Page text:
Saravanan Irukka Bayamaen movie review: Ezhil’s film falls flat on its face
Director Ezhil, so good in Velainu Vandhutta Velaikkaran, fails badly with Saravanan Irukka Bayamaen. Despite having a battalion of comedians at his disposal, the jokes in his film just don’t work.movie reviews Updated: May 12, 2017 14:10 IST
Saravanan Irukka Bayamaen
Cast: Udhayanidhi Stalin, Regina Cassandra, Soori, Robo Shankar, Shrushti Dange and Livingston
Ezhil is known for churning out rib-tickling entertainers and even though most of his films don’t really have a story to rave about, the overall entertainment factor has worked in his favour every single time. Unfortunately, it doesn’t click in the case of his latest outing, Saravanan Irukka Bayamaen (SIB), despite having a battalion of comedians at his disposal. What’s even more disappointing is that this film comes after the highly successful and cracker of an entertainer Velainu Vandhutta Velaikkaran, which was also directed by Ezhil.
There’s no dearth of comedy in SIB, with almost every comedian given an opportunity to shine, but still the film falls flat on its face because the jokes just don’t work. Soori, for instance, has been in a terrific form for the longest time but he has reached a stage in his career where he badly needs to reinvent, at least with the way he delivers his dialogues. The same applies to Robo Shankar, another promising comedian, who hasn’t got his due yet and so far has mostly been wasted in silly roles. You can go on a rant about every decent comedian and their underwhelming portrayal in the movie.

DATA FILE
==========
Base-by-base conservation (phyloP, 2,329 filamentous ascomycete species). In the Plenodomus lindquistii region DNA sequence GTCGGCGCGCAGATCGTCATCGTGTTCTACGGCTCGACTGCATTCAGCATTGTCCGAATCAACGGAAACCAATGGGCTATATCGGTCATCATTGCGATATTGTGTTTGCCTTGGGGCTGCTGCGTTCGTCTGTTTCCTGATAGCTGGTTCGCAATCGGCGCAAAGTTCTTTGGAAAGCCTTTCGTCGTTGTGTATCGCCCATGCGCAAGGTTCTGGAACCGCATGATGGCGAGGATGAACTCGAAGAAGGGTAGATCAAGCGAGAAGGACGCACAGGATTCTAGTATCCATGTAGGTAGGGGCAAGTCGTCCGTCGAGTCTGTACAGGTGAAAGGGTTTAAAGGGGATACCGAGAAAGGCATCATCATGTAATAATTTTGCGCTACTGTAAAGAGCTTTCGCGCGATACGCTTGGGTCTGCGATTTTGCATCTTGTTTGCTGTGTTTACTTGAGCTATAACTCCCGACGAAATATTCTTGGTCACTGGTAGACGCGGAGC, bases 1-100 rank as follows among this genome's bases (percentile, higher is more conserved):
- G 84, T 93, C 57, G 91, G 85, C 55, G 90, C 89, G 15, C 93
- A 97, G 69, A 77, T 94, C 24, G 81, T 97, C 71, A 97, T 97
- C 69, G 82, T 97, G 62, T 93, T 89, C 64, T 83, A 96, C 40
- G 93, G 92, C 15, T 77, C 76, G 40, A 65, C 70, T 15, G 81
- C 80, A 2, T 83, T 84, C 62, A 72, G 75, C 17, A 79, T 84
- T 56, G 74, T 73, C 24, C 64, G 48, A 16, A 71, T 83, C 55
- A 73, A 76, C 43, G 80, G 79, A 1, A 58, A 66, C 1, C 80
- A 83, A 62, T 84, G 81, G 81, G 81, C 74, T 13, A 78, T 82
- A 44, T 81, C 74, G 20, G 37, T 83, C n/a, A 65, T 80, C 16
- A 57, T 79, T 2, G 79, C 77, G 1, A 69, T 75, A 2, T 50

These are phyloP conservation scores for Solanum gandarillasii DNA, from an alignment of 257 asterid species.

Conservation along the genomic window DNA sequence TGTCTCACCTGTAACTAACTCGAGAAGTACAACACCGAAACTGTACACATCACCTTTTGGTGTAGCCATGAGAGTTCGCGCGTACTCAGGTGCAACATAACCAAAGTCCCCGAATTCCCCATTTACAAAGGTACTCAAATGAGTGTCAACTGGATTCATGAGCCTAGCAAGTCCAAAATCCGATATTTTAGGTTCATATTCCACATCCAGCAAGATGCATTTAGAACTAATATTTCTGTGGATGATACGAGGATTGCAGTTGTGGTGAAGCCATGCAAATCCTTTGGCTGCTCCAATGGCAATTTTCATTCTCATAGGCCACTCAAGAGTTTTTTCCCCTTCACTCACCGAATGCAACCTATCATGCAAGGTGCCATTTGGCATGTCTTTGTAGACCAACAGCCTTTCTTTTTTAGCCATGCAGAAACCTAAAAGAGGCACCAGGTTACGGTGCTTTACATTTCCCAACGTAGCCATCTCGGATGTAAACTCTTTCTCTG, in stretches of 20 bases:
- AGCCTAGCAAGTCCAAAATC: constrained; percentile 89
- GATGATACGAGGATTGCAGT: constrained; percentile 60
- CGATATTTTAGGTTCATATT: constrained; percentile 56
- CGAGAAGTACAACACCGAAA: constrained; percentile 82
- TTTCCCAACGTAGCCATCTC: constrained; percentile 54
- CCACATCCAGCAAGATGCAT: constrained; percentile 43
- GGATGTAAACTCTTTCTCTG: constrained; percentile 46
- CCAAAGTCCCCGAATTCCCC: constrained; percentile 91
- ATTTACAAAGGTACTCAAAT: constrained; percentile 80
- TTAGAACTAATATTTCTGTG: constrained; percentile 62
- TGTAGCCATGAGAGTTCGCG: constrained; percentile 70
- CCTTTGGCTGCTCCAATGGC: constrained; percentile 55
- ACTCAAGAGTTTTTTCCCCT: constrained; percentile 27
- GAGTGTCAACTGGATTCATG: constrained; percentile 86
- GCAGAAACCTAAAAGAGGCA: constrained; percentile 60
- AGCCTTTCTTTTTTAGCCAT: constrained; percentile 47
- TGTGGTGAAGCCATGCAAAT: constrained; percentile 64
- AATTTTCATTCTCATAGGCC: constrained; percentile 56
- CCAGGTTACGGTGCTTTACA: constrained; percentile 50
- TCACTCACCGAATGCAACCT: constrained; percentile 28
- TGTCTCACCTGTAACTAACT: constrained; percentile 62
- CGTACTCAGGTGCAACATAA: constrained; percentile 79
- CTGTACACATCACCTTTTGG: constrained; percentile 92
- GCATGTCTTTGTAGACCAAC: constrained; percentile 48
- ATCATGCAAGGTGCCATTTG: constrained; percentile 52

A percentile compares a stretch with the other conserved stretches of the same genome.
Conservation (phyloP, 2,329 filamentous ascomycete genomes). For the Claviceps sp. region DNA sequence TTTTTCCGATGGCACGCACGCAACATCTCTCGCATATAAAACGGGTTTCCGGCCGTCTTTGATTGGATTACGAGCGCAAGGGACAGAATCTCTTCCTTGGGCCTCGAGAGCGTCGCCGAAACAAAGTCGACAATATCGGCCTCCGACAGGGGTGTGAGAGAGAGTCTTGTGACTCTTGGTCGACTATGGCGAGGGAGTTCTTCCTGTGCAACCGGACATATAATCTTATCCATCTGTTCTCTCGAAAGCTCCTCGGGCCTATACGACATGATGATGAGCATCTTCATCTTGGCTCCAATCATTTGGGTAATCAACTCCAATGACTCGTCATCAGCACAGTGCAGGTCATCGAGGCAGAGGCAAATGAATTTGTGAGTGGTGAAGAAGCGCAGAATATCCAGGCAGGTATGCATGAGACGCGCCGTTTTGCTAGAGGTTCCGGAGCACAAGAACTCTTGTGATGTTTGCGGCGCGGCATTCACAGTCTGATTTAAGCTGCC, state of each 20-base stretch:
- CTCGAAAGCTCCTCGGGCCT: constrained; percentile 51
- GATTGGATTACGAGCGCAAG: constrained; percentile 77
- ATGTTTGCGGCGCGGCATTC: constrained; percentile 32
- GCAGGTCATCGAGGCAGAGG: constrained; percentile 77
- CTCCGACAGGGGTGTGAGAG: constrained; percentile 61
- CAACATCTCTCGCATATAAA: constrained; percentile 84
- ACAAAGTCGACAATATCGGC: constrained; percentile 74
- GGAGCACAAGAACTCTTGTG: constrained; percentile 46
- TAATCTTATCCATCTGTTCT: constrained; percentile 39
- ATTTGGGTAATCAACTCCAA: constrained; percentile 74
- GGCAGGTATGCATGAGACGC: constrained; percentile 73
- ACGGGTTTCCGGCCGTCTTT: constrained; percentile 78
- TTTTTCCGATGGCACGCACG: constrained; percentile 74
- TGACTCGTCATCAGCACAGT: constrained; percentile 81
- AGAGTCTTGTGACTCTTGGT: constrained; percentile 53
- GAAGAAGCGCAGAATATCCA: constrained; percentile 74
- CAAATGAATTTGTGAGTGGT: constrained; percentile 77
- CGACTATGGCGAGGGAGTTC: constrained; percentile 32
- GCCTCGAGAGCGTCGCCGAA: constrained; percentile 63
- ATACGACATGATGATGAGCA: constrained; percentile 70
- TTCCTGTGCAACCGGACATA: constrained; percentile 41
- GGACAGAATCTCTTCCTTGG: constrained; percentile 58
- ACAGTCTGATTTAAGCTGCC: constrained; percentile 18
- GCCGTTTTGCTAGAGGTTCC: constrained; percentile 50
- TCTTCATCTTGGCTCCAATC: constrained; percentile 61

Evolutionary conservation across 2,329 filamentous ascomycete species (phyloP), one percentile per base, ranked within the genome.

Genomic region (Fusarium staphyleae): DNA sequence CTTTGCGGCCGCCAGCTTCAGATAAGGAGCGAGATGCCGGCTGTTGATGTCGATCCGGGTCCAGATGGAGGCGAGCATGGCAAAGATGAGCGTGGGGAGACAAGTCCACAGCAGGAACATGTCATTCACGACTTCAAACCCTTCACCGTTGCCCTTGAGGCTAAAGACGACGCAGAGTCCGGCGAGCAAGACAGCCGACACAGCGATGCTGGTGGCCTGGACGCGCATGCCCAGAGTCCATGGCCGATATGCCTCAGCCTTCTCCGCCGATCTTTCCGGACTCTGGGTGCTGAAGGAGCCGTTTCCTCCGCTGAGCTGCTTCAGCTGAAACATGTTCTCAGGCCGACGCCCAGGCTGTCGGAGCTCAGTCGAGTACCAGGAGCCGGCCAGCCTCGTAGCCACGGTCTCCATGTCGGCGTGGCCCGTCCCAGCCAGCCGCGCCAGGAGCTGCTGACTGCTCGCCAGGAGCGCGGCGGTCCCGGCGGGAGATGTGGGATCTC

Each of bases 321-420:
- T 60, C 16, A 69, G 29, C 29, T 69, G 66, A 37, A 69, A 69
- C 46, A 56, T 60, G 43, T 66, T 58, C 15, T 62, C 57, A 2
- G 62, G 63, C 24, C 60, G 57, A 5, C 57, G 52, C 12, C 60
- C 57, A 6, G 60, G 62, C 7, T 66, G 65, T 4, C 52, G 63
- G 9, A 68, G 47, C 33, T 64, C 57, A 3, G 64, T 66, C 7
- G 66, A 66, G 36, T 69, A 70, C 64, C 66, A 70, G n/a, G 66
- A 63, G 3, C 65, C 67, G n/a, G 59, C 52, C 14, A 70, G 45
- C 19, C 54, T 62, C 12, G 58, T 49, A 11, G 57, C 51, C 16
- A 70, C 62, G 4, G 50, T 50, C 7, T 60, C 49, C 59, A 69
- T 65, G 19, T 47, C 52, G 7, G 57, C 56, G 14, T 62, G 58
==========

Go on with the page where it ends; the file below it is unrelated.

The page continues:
Udhay, who proved he can do more than just piggybacking on a star comedian with Manithan (Tamil remake of Jolly LLB), hardly gets to showcase his talent in SIB, and it leaves one wondering what even convinced him to accept the project in the first place. Like the hero of most Tamil films, he is unemployed and is accompanied by a gang of friends who help him woo the girl of his dreams. Then, there’s Regina Cassandra, the actor with beauty and talent but never gets to prove her mettle. In a role where she is mostly seen furious (because she has been at loggerheads with Saravanan from childhood) and sharing her bed with her teenager brother, one can gladly ignore that she is part of the film.
Ezhil believes he can make films without a story and expect comedy to magically make it click. Well, he has been lucky a few times but if that’s a successful formula we’d be making blockbusters every week. Saravanan Irukka Bayamaen is proof to the attitude that audiences can be taken for granted and its result is exactly why every filmmaker, who shares the similar ideology, needs to pull up their socks because it’s not going to get them anywhere.
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